But Mr Demers was not concerned when he first took the job as an animal trainer at the park, just shy of 22 years old.
"When I started off, I was like everyone else," Mr Demers told the BBC. "I was looking to impress the humans that are my supervisors that seemingly knew what they were doing."
Soon, however, he said he saw flaws in how Marineland treated its animals. He also began to develop an unusually strong bond with Smooshi.
While she was undergoing a medical procedure, Mr Demers said Smooshi "imprinted" on him as he tried to calm her down. The walrus began to think he was its mother, he says, and started following him around the park wherever he went.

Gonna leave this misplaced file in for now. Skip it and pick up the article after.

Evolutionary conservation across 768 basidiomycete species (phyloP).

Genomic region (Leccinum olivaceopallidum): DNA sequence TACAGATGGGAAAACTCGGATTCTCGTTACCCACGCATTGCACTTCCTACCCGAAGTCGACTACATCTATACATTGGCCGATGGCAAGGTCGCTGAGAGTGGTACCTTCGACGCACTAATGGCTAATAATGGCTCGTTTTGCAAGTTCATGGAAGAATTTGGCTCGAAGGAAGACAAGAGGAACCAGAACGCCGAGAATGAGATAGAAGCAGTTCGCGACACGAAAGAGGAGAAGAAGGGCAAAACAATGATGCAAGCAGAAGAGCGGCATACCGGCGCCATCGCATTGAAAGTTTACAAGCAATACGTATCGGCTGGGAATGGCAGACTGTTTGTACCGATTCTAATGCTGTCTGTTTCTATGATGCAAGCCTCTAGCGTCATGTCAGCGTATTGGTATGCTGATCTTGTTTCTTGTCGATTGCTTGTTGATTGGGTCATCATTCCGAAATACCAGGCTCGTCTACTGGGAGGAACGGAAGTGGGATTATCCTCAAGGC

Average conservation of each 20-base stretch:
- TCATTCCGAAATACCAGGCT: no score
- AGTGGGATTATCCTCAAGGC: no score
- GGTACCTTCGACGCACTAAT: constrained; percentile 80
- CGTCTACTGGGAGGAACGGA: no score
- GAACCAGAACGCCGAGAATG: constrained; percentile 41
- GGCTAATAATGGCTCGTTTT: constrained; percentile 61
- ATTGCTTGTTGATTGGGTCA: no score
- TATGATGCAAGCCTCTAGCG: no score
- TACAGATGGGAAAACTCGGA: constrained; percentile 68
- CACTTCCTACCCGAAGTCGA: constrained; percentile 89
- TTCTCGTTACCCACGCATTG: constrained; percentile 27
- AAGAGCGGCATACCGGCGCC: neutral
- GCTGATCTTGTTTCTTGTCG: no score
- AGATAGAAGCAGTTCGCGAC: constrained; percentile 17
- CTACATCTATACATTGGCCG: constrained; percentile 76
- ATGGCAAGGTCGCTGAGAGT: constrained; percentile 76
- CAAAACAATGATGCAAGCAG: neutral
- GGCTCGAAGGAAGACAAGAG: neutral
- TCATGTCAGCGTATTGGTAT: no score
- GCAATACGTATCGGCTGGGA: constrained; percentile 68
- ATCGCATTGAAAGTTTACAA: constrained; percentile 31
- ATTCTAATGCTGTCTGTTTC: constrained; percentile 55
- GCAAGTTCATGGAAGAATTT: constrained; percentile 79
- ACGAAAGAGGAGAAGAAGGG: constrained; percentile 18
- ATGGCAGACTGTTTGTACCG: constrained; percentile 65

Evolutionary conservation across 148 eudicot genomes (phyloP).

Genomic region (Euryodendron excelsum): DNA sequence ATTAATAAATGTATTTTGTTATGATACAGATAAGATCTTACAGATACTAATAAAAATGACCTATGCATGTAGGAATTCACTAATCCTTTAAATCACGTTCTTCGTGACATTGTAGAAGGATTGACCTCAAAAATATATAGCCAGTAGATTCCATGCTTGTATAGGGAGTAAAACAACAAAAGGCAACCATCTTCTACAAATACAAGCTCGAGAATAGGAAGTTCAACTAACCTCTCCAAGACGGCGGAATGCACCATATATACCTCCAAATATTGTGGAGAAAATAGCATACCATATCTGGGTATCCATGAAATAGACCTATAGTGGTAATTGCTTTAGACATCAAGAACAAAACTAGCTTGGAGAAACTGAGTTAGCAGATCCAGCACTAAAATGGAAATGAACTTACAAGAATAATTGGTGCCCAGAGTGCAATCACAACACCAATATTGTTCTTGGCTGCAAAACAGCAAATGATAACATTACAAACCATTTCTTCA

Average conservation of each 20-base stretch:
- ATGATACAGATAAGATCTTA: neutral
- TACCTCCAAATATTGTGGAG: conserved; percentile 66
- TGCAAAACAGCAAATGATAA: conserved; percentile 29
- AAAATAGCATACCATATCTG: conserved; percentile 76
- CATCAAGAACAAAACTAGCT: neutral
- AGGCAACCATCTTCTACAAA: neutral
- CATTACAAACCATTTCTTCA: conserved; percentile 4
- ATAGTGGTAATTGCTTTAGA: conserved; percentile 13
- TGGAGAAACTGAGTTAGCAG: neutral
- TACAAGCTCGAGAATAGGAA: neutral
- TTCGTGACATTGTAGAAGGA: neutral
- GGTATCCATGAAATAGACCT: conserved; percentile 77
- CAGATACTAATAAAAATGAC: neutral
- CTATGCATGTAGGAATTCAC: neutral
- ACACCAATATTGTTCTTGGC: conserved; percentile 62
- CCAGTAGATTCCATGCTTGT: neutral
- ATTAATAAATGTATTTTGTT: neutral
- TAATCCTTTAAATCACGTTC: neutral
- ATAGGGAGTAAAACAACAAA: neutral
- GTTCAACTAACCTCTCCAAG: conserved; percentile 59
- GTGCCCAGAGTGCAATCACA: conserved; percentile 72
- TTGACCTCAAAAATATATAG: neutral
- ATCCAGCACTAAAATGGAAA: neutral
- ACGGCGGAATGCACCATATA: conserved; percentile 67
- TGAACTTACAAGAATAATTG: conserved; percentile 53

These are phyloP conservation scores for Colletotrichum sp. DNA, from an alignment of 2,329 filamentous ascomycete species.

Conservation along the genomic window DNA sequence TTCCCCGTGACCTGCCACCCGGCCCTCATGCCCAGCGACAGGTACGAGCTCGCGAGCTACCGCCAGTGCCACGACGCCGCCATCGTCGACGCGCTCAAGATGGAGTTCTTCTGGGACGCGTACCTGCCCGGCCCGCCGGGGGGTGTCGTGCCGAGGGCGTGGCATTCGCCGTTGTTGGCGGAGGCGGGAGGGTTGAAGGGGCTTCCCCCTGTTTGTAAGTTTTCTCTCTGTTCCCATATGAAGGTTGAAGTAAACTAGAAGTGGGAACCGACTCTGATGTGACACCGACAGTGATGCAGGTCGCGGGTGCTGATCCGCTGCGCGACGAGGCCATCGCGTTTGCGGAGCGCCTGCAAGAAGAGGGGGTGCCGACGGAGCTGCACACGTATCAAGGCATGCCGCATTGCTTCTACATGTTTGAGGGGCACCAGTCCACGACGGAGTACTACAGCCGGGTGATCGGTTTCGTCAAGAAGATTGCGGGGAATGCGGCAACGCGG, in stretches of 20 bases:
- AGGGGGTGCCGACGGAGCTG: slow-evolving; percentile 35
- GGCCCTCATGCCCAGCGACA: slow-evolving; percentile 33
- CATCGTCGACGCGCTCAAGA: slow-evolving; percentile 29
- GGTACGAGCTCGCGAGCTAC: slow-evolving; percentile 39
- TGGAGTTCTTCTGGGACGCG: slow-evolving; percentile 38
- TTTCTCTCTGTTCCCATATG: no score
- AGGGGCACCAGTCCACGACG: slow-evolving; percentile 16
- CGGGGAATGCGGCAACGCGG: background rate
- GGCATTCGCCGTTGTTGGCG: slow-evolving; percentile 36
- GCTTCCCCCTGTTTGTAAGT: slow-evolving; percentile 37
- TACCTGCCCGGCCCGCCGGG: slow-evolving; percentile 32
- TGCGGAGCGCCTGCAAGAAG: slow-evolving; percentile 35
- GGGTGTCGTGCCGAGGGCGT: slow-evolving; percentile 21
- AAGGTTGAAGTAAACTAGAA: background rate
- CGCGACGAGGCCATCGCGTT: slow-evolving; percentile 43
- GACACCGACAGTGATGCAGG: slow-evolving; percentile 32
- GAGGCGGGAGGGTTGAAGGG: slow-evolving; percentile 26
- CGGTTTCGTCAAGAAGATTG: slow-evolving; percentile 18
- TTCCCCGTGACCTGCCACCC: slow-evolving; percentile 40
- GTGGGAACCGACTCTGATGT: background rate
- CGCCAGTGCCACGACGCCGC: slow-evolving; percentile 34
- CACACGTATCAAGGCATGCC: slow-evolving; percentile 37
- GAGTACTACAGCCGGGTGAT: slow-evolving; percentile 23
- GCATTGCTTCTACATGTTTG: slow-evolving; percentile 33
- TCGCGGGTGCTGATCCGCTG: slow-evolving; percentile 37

The two became inseparable, and the young trainer said he got to know the walrus on a personal level.
"She has a great sense of humour," he said, and would sometimes playfully misbehave to get a reaction out of him.
"She was hyper aware of everyone and of her surroundings. You always had to be aware of her jokes and pranks, as she always kept us on our toes."
At the same time, Mr Demers said he could not bear what he saw as the neglect of animals at Marineland and he worried about Smooshi's welfare.
He quit in 2012 and began his quest to rescue Smooshi.
The BBC has reached out multiple times to Marineland for comment on this story but has not received a response.
Marineland has consistently denied any misconduct when it comes to its housing and treatment of animals and has called out "radical animal activist" groups for making false allegations against the zoo.